We’ve seen the introduction of 3D printing and how its application in our daily lives is increasingly becoming relevant. Although the concept still might seem alien to many, it is worth mentioning that 3D printing is perhaps one of the greatest technologies of the 21st century. We’ve seen 3D printed jewelry, apparel, to even miniature homes. Now, a 54 year old Spanish man has just gotten a 3D printed chest prosthetic – the first ever of its kind.
The patient in question lost his sternum and part of his rib cage to cancer and got the prosthetic alternative made out of lightweight but incredibly strong titanium. This isn’t the first time titanium has been used as an implant but replacing large sections of the rib cage is risky business. These implants are generally created from different plate components and in time could come loose and create complications for the patient.
Surgeons at the Salamanca University Hospital in Spain came to a conclusion that a custom made titanium prosthetic could provide a more accurate representation of the part of the rib cage that the patient has lost. This would also be a long term and safer option.
However, turning this ground breaking concept into a reality wasn’t exactly easy. Surgeons took high resolution 3D CT scans of the patient’s chest to figure out which areas needed to be replaced. They then called upon Anatomics, an Australian based company, to design and create the replacement sternum and rib cage.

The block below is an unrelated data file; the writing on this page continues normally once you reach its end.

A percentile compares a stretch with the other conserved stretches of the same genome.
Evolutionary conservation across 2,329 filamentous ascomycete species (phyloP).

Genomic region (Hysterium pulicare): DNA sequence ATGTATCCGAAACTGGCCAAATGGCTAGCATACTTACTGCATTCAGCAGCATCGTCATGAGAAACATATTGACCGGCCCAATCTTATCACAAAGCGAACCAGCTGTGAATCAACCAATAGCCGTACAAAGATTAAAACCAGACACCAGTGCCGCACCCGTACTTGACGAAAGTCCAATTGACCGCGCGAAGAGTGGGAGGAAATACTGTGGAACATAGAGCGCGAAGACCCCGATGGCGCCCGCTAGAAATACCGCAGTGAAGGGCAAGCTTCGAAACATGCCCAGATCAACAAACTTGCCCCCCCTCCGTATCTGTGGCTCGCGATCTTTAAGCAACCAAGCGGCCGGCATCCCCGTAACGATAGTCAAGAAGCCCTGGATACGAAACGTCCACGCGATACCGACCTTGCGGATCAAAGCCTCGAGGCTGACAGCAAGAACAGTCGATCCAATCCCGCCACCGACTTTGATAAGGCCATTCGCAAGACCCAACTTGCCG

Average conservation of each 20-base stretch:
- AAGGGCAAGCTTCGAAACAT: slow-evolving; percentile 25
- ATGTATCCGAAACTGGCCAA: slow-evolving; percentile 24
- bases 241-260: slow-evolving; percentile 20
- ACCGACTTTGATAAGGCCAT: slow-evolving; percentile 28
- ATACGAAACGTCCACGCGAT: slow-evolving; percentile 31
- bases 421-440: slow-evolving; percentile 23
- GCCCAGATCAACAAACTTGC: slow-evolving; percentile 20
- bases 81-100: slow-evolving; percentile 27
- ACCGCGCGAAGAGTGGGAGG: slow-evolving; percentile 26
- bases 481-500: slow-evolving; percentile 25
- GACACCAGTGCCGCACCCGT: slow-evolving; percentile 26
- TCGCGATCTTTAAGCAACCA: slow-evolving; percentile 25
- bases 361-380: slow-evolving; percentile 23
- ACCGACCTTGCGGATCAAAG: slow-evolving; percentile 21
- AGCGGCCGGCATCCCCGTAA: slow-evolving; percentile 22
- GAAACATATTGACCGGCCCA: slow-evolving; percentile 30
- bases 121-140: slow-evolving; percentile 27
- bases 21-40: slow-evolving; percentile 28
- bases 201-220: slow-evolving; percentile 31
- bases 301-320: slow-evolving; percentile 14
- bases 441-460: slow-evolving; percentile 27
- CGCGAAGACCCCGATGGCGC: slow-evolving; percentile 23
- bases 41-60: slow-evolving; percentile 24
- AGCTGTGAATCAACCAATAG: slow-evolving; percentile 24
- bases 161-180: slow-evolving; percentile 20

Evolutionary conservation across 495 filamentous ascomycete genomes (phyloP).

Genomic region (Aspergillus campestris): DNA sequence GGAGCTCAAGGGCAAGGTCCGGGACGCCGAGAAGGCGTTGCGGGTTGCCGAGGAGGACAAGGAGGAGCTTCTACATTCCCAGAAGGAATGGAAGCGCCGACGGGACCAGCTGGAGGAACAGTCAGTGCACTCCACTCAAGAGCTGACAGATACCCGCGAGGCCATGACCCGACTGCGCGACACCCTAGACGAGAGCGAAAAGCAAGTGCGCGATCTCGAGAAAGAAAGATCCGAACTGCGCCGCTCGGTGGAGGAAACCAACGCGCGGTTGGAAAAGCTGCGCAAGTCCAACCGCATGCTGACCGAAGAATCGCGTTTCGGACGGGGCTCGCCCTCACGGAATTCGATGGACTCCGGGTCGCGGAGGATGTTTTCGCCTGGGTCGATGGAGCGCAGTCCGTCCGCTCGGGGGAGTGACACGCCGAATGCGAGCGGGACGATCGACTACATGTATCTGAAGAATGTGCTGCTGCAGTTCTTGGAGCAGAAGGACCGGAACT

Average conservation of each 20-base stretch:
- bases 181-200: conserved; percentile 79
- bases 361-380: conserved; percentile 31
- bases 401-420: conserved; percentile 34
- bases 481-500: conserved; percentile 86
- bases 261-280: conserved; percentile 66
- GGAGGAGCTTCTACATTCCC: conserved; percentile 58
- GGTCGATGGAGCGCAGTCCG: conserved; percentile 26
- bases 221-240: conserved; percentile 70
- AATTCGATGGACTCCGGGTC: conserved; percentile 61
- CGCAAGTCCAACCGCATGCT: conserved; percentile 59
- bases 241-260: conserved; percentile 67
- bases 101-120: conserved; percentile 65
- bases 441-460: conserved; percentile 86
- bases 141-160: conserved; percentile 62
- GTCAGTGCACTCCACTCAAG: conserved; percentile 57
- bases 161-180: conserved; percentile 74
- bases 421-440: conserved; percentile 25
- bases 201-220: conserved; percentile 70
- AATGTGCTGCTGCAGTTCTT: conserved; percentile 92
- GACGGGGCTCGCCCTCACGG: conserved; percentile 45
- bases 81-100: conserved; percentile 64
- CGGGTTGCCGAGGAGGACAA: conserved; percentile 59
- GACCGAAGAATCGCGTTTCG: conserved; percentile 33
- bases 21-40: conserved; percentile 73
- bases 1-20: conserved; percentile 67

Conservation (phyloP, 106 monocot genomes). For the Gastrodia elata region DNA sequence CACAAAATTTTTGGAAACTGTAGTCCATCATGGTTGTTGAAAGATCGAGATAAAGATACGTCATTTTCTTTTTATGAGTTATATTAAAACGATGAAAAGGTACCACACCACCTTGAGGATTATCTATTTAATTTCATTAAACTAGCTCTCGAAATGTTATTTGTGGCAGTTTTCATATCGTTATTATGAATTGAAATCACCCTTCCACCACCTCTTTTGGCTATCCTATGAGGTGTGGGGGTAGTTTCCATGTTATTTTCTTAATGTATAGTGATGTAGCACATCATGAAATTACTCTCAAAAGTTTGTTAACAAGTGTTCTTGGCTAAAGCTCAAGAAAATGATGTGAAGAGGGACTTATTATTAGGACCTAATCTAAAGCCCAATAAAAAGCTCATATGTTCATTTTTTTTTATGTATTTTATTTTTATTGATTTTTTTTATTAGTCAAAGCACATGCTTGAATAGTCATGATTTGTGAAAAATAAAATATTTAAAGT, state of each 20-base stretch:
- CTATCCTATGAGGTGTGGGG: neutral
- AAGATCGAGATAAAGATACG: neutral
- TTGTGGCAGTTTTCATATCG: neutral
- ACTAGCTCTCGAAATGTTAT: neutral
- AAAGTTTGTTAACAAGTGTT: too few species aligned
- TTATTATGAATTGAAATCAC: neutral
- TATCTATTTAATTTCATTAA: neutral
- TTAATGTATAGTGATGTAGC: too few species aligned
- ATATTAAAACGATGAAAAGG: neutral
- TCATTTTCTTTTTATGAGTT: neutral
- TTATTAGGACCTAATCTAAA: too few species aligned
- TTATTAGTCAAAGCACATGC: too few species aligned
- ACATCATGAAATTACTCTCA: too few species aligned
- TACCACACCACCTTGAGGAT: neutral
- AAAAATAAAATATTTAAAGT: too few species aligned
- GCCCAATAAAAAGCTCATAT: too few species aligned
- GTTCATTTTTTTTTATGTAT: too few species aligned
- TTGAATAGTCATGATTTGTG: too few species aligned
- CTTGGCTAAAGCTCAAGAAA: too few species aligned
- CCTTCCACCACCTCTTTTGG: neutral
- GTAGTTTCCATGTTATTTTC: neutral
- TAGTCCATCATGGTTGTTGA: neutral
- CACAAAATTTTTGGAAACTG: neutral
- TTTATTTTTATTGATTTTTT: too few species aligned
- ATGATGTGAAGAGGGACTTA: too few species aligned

Printing with titanium isn’t quite as simple as printing with home 3D printers such as MakerBot, it needs a greater level of expertise and equipment. In fact, Anatomics employed a $1.3 million electron beam Arcam 3D printer to create the prosthetic. This was then flown to Spain where it was later implanted in the patient.
The patient was released from the hospital only after 12 days of the final surgery and has been reported to be doing well. This only goes on to exemplify how important the 3D printing technology has become in this era.